By Jim Quiter, P.E., FSFPE | Fire Protection Engineering
Ten years ago, I was pleased and proud
to write, as SFPE President, the Viewpoint column in the first issue of
Fire Protection Engineering magazine. At the time, as with most
new ventures at SFPE, we knew we were taking a risk. We also knew that
our members wanted and needed an application-oriented magazine. We
wondered, however, if we could consistently fill it with meaningful
material. I think it is safe to say that, under the technical leadership
of Morgan Hurley, the magazine has flourished and the fire protection
community would be poorer without it.
So what have we seen change in our
profession during the 10 years of the magazine? At first, one might
think very little is different, but as I thought about life as a fire
protection engineer, and as I canvassed others within Arup who have been
around through those 10 years, I came to the realization that almost
everything we do is different. Since I only get one page to discuss the
changes, just look at the following teaser points and imagine the world
Virtually all business correspondence is
by e-mail with the expectation of immediate response. Ten years ago,
much was by fax, 20 years ago by express mail, and 30 years ago, it took
a week to turn around a document.
We now run computer models on our
desktop that were difficult to run on a mainframe. The zone models so
commonly used 10 years ago have given way to CFD models today, with run
times in the order of minutes or hours as opposed to days and weeks. Now
we need to make sure we evaluate and understand the results, rather
than letting our computers do the thinking.
We have realistic and credible means of
modeling people movement. Models that were developed for fire protection
are being used for transport planning and vice versa. The current
models have people (agents) who think and react, not just traipse along
on a predetermined route. This, of course, leads to validation issues.
SFPE has evolved into a driving force in
the industry. Besides technical journals, the society now publishes
technical guides, computer model evaluations and is involved in the
codes and standards process.
We are living in a 3-D world. Our designs
and our interaction with the rest of our profession are done on models
that could not have been imagined 10 years ago. In some cases, that has
led to buildings that could not have been built (the Beijing Water Cube
being an example).
We have developed into a global design community. U.S.
performance-based codes are being used in much of the world (neither
the International Building Code nor NFPA 5000 existed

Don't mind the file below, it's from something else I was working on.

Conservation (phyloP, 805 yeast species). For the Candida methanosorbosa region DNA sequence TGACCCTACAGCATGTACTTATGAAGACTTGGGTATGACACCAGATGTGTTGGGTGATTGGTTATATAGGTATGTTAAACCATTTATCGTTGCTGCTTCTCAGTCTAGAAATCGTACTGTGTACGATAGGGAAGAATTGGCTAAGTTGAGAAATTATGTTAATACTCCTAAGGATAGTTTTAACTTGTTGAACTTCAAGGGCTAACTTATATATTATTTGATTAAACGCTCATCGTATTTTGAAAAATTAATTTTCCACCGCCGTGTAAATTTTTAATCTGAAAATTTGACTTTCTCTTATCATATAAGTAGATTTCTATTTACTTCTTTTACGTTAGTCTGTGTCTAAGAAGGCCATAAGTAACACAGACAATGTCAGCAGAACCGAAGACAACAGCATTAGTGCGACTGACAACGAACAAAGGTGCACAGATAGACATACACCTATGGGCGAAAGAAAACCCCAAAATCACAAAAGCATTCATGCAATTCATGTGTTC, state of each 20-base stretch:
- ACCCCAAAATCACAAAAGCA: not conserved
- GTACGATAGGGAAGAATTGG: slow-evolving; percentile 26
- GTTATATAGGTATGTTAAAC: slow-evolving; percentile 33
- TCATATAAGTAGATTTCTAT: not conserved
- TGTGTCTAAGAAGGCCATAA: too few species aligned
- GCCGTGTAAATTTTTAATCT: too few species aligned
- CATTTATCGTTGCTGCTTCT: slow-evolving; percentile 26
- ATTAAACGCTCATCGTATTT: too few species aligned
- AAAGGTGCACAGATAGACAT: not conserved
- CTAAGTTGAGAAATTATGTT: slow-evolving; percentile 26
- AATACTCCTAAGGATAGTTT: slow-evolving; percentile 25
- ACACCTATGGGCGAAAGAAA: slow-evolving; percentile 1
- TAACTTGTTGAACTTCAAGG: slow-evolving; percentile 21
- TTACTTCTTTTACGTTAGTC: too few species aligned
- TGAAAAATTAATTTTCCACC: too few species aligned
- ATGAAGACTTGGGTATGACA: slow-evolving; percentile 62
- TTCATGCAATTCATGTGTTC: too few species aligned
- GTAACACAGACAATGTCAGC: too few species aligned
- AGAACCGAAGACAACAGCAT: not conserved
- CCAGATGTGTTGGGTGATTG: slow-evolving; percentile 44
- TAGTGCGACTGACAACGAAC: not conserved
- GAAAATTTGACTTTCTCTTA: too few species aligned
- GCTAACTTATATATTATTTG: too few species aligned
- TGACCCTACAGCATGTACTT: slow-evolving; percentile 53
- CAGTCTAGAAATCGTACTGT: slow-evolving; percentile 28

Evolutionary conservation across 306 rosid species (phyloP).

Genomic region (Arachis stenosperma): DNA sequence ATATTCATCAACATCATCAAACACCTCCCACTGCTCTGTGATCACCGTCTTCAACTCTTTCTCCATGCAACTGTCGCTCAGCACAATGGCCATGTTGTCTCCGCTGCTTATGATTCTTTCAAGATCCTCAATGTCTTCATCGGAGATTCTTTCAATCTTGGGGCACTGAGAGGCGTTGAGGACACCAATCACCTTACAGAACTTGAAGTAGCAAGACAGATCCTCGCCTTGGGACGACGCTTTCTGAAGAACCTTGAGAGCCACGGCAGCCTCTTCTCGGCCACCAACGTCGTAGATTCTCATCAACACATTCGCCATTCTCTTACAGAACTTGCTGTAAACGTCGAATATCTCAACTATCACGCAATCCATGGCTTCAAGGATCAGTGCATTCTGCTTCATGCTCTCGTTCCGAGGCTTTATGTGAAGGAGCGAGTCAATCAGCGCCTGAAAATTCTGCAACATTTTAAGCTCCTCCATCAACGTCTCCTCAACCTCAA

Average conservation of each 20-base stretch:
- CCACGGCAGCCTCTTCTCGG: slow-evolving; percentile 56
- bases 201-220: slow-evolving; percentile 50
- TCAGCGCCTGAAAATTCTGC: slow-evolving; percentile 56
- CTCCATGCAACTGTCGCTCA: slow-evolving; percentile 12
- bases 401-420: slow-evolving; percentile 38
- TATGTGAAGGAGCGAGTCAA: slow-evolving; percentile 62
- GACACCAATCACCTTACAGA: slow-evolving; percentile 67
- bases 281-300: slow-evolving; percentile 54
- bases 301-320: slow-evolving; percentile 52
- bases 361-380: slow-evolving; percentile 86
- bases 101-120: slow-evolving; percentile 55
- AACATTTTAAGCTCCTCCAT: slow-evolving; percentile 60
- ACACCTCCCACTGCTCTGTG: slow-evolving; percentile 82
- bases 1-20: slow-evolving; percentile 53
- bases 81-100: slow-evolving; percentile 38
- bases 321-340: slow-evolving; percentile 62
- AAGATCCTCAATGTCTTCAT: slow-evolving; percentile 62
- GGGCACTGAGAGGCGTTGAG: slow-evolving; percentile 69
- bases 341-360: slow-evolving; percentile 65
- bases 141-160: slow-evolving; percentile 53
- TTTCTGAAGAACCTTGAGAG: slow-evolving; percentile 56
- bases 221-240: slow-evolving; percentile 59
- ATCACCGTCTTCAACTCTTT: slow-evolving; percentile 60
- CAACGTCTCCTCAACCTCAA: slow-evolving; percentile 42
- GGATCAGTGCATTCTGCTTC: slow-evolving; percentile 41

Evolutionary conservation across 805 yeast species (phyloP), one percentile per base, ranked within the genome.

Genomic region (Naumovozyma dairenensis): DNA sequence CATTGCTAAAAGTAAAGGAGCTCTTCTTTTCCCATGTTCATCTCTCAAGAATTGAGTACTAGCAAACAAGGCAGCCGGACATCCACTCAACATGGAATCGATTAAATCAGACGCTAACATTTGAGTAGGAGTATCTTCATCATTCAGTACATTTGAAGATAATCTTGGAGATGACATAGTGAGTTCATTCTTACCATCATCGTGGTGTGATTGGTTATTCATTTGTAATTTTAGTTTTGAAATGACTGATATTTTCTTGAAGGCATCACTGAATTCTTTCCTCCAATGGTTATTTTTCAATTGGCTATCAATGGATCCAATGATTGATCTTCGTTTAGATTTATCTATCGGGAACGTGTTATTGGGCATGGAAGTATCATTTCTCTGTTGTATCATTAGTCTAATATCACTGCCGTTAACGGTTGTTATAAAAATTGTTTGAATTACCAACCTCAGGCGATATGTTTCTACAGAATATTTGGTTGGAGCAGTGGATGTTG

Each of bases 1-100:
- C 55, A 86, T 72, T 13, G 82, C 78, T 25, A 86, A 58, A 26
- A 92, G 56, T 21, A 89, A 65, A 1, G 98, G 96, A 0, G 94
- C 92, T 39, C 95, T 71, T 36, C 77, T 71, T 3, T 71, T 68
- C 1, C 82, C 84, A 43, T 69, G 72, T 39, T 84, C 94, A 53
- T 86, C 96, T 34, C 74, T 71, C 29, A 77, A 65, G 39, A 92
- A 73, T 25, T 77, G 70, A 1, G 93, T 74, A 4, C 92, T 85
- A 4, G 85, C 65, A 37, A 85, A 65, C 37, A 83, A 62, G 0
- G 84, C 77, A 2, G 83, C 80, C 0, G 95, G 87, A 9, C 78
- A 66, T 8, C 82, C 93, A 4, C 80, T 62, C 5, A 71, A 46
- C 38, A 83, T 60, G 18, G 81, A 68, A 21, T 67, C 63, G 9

10 years ago), and codes from other nations are also in use globally.
Many international architects and developers are working in all parts of
the globe, and the fire engineer is following suit.
Partially driven by globalization, the
concepts of performance-based design and risk have become much more
accepted. The laws of science do not change across the globe, even if
the laws of codes do change. Therefore, returning to first principles
allows the engineer to practice good fire protection first and deal with
code application second. With these first principles, the risk
associated must also be considered because the code crutch has
disappeared. Perhaps China has made the greatest step forward with many
major performance-based projects
The entire field of fire protection
engineering has grown in its influence. Ten years ago, fire consultants
on a design team were treated as technical advisors to solve code
issues. Today, fire protection consultants are major players in the
chain of decision-making, often working with fellow fire protection
engineers who are part of the approving authority, and often having
owners as clients who also employ fire protection engineers.
In the past few years, the concept of
fire and structures has developed greatly, particularly for steel
structures. Instead of passive fire protection being prescriptively
applied over the whole steel frame, significant areas of unprotected
steel are becoming commonplace where these methods are applied. This
helps us to evaluate robustness, to reduce materials where appropriate
or to use those materials in a way to make a better structure.
So what has changed since the first Fire Protection Engineering magazine was published 10 years ago? Virtually everything we do! I look forward to an equally exciting next 10 years.